Chris Evan received some buzz for his Iron Elves series and in 2013 released a nonfiction title Bloody Jungle: The War in Vietnam; a photographic history of the Vietnam War. It is this last title that leads most directly into Of Bone and Thunder a novel which reads as a sort of fantastical reimagining of the Vietnam War. There are many aspects of Of Bone and Thunder that work and when the novel is firing on all cylinders it is an entertaining and enthralling read that stands toe to toe with much of the military fiction (both fantastical and not) that came before it. However, it also a novel held back by the aspects that don’t quite work.
My primary concern of Of Bone and Thunder is its lack of focus. There are roughly three main threads of the narrative that of the patriotic Thaum Jawm Rathim, the soldier Carny and his squad, and the Thaum Breeze and the Rag driver Vorly. While the broad focus on these three narratives helps to increase the scope of the novel and provide a more complete picture of the different aspects of the war they also make it difficult to form an emotional connection with the characters. While Evans details the war effort from the ground, from the air, and through Jawm indicates the perception of war on the home front the focus remains on the experiences of the characters in the story and readers are only ever privy to what the characters know never more. So while Evans does hint at bigger currents running through the military and political landscape of the novel those hints never truly mature into anything. The weakest part of the story for me was the tale of Carny and his squad. It was perhaps the most familiar part of the story and the Vietnam analogues were perhaps a bit too on the nose. Evans’ attention to Jawm’s patriotic idealism and its slow degradation over the course of the novel felt a bit more solid and while not necessarily fresh ground still felt like more fertile ground for the story. This is doubly so for the Dragon (Rag) driver Vorly and his new sorceress (Thaum) co-rider Breeze. Evans hits it out of the park with the Dragons in this novel walking a thin line between the notion of dragons as beasts of burden and as so tough as to be sort of machine-like; their maintenance and upkeep not dissimilar to planes or helicopters. The relationship between Vorly and Breeze is also handled nicely as the use of magic as a communication method between Dragons is new. It provides an interesting complication and Vorly’s struggle to adapt to the presence of not just to a thaum but a female thaum make these chapters easy to engage with. Evans even manages to work into a bit of a relationship triangle once Jawm steps into the mix. The characterization of Jawm, Vorly, and Breeze just felt more original than the sort of stereotypical roles and personalities that were assigned to Carny and the squad.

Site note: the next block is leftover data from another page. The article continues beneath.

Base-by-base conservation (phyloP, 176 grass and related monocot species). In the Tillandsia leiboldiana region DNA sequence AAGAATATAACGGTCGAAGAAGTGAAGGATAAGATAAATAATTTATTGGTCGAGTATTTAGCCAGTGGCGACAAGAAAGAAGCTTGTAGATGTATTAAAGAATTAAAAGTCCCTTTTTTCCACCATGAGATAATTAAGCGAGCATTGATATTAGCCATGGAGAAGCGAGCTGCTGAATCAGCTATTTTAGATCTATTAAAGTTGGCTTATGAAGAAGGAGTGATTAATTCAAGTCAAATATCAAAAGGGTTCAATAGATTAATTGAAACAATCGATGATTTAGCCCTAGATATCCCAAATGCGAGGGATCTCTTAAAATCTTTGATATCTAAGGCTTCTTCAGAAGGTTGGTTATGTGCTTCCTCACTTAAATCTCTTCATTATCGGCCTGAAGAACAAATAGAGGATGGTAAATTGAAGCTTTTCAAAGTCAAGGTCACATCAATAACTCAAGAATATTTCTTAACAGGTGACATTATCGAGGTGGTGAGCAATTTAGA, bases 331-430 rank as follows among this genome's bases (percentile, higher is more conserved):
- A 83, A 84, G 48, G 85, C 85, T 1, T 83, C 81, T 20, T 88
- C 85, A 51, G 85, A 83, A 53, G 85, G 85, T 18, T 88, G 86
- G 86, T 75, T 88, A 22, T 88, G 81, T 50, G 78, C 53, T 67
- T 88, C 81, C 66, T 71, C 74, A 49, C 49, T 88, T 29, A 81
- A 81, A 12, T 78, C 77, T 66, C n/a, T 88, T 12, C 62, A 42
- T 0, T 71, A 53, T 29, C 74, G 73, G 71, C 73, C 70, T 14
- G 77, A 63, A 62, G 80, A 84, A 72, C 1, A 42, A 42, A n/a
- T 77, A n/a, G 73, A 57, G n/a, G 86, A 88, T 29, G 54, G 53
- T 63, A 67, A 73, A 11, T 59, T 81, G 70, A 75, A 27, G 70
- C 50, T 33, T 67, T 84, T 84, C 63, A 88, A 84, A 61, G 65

Of Bone and Thunder is an interesting novel that stands well on its own. I’m not clear on whether it is the start of a series or not but I’d definitely be interesting in seeing more. Of Bone and Thunder is by no means a perfect novel but it succeeds far more often then it fails. By and large Evans tells a massive story that manages to transport the reader into a jungle hellhole and walk them back out again; though not unchanged. Of Bone and Thunder is a stand out novel that fantasy fans looking for something a bit different should definitely give a shot.